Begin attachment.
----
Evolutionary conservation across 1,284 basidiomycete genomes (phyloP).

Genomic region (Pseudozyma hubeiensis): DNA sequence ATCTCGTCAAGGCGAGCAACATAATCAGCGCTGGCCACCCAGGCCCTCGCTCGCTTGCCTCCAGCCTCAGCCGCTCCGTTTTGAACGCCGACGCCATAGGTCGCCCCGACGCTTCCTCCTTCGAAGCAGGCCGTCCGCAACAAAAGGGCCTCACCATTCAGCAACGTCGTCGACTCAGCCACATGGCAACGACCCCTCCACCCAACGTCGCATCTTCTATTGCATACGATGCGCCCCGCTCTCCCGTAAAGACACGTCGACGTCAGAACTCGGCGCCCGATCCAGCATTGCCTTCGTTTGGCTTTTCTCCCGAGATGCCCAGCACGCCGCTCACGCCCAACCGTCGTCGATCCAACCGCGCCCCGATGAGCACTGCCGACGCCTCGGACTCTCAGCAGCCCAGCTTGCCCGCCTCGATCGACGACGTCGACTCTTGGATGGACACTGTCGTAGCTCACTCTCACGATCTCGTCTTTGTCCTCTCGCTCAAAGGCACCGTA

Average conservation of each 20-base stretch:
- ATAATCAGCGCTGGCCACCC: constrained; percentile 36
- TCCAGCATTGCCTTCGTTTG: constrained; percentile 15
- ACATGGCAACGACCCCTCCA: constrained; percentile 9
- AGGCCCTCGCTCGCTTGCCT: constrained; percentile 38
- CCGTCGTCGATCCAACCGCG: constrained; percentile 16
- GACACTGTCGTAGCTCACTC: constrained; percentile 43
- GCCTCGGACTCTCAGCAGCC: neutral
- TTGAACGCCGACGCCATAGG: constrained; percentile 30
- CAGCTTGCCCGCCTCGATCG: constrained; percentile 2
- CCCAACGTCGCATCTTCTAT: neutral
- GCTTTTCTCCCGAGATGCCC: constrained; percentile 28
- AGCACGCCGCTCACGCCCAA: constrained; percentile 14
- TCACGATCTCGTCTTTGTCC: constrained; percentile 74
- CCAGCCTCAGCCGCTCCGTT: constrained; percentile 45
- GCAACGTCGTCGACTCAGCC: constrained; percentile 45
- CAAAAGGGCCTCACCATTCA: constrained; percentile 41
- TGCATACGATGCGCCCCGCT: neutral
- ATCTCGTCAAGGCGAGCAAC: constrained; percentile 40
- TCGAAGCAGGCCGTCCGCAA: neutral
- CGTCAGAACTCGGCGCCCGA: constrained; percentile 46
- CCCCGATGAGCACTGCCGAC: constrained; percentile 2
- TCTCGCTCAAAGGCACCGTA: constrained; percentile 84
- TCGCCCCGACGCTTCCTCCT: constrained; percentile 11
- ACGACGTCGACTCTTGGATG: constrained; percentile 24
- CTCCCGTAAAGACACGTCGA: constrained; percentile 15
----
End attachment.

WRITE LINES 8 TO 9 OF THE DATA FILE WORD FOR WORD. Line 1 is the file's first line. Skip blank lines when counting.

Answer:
- CCGTCGTCGATCCAACCGCG: constrained; percentile 16
- GACACTGTCGTAGCTCACTC: constrained; percentile 43